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5 Ways to banish working from home backache

Is working from home (WFH) a pain in the neck (and back, and shoulders)? An ergonomics expert has advice that will keep you productive and pain-free.

10 July 2023 | By Robyn MacLarty

Anyone who has suffered from back pain knows it’s a beast that can transform even the most resilient among us into a groaning mess of agony. What’s more: those of us who work from home may be more susceptible to aches and pains that range from mere tension or stiffness, all the way through to the searing pain of a pinched nerve or the horrors of a full-on muscle spasm. Why? Most companies make sure to implement sound ergonomic practices in their offices, which helps to keep aches and injuries to a minimum. WFH? Not so much.

“Doing the same thing incorrectly day after day leads to some muscles in our back shortening and others lengthening,” says Johannesburg-based ergonomist Hayden Searle of ErgoTherapy.co.za. “This creates imbalances in our posture and in how we move.”

If left unaddressed, an incorrectly configured seating arrangement can lead to faster ageing of the discs between the spinal bones, says Searle. “The discs in our backs are more prone to bulging or rupturing when they age. Our nerves get compressed when that happens, leading to a lot of pain.” Ouch.

If you invest in one piece of ergonomically sound equipment at home, Searle recommends an ergonomically designed chair, which can go a long way towards reducing back strain. If, however, your budget doesn’t stretch that far, there is still plenty you can do to support you back. Here are Searle’s top tips:

1.    Move!

Moving helps nutrients get to their destination, including to the discs in our backs and to our muscles. Get up and move as often as you can, at least every hour or 30-45 mins if possible.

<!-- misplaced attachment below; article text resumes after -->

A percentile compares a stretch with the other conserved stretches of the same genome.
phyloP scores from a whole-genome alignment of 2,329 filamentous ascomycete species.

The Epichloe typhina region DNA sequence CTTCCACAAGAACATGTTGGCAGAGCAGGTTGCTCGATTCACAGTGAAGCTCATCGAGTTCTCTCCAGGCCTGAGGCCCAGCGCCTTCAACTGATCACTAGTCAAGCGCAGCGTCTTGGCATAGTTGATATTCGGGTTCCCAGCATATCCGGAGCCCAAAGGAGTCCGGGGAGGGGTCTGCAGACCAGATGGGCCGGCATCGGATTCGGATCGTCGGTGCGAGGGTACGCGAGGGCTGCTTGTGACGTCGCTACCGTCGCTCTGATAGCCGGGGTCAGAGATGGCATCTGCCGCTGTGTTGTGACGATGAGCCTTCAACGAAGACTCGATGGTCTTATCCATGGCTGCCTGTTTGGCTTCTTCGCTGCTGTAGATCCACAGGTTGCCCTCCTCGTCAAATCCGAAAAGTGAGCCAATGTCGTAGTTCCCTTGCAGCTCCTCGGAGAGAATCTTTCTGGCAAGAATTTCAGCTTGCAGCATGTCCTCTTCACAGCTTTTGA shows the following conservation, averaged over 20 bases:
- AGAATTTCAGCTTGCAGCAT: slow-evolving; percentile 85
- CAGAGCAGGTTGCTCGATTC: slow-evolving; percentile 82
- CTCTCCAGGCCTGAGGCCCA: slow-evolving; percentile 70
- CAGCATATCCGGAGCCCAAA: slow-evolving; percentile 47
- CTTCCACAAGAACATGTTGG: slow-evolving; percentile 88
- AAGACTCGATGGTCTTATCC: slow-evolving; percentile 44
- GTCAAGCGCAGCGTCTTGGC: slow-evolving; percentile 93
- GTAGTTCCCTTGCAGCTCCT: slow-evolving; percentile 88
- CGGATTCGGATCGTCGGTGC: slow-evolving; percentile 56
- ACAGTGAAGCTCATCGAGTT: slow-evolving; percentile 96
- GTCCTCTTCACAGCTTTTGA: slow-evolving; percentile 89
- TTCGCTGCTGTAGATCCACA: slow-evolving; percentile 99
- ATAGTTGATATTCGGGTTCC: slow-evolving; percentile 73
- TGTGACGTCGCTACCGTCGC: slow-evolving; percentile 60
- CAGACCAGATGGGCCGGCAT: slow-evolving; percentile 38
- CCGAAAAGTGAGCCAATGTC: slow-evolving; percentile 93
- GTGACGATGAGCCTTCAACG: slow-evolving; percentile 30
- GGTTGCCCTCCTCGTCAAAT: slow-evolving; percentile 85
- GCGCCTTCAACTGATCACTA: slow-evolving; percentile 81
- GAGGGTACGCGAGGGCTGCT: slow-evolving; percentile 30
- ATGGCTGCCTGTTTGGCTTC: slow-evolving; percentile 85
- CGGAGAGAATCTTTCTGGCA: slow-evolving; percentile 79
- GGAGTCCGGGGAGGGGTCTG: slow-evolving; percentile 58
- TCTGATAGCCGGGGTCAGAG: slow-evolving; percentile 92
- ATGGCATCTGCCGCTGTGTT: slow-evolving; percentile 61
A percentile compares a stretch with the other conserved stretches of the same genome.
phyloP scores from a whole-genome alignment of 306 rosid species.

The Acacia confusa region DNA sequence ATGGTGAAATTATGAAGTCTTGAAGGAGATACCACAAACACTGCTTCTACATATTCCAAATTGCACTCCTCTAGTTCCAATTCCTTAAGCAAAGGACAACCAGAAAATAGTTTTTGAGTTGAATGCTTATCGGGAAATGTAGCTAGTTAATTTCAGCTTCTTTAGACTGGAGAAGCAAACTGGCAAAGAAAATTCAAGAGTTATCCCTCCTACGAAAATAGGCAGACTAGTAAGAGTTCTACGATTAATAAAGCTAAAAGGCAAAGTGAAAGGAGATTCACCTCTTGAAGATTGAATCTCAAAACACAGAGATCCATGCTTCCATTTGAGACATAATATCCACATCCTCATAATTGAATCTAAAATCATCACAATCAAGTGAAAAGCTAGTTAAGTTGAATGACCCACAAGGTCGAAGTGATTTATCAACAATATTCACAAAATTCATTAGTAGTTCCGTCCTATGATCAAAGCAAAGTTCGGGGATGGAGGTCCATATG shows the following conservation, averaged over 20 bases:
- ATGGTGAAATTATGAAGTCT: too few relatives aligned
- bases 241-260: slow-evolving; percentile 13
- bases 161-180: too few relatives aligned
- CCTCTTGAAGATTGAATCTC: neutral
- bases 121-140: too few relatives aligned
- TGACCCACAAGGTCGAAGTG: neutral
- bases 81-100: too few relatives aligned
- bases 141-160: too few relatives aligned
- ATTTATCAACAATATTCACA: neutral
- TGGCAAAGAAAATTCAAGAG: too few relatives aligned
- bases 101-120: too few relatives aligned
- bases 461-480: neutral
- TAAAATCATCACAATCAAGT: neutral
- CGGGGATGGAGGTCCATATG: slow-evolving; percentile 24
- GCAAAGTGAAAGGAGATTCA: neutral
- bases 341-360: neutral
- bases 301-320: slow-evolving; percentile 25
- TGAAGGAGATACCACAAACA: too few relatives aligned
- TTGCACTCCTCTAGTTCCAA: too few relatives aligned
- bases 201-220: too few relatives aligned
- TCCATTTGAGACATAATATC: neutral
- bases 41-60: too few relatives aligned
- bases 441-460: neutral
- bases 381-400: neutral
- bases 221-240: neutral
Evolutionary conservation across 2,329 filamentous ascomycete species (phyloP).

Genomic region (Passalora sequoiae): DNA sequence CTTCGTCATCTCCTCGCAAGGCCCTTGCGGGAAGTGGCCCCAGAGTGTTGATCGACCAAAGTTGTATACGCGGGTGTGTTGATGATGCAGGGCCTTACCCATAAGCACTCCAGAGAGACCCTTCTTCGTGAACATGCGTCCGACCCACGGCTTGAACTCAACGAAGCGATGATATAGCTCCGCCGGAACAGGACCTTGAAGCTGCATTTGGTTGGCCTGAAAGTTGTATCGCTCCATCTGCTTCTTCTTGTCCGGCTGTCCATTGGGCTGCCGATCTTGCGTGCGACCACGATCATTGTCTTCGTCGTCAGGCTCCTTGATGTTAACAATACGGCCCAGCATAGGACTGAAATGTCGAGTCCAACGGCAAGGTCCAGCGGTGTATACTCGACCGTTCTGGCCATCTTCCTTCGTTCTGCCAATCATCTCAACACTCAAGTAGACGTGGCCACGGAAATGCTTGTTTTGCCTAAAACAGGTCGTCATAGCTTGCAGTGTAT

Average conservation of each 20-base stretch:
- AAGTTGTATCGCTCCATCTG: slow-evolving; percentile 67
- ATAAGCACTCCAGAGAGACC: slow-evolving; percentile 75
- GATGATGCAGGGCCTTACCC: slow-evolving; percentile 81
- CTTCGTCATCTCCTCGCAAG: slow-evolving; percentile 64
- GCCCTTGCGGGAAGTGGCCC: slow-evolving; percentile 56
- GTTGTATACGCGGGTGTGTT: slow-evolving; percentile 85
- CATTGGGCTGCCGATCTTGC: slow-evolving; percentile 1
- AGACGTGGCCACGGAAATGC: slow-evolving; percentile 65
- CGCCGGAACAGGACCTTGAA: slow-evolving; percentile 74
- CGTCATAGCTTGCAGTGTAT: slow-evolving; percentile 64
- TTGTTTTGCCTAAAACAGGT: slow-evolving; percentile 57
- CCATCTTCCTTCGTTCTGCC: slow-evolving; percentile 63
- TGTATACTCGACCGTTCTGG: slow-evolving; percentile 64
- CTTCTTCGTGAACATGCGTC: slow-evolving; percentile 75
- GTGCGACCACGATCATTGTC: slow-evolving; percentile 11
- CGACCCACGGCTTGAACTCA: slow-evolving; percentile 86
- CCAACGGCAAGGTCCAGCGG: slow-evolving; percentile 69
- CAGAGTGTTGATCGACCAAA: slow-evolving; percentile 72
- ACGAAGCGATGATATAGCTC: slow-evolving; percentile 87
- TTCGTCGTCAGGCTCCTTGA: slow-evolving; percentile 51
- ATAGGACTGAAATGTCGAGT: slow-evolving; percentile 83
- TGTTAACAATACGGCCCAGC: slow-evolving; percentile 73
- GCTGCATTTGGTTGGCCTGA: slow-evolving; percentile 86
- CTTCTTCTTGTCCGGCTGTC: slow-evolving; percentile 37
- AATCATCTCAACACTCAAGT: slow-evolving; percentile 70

2.    Sit right

Sit as far back into your chair as possible so that your back is resting on the backrest. You could also use a firm pillow or rolled-up towel to further support the curve of your lower back. Back supports such as lumbar support cushions can be attached to a chair to help you get the support you need.

3.    Support your arms

This takes strain away from your neck and upper back. It also makes slouching forwards less likely, which protects your lower back. If your chair doesn’t have height-adjustable armrests, your desk is your best friend. Sit as close to your desk as you can and rest your arms on your desk. If you can, raise your chair so that your arms aren’t pushed sideways when you do this.

4.    Keep your feet on the ground

Rest your feet firmly on either the floor or a footrest. Even slightly floating feet can contribute to lower back and leg pain. The goal is to get your knees to the same level or slightly lower than your hips. If your feet are firmly on the floor once your chair is set up, you don’t need a footrest. For those who do, you could purchase a footrest or simply use a box or wooden block.

5.    Adjust your screen

Raise or lower your monitor or laptop screen so that the top of the monitor is level with your eyes when you are looking straight ahead. The screen must not be higher than this or as low as a laptop. Raising a laptop like this will require a stand or box, as well as a separate keyboard and mouse so that you don’t need to lift your arms all day to work.

While adjusting your workspace is your best bet to minimise the risk of back pain in the future, if you’re suffering right now, these products can help with muscle and joint pain relief:

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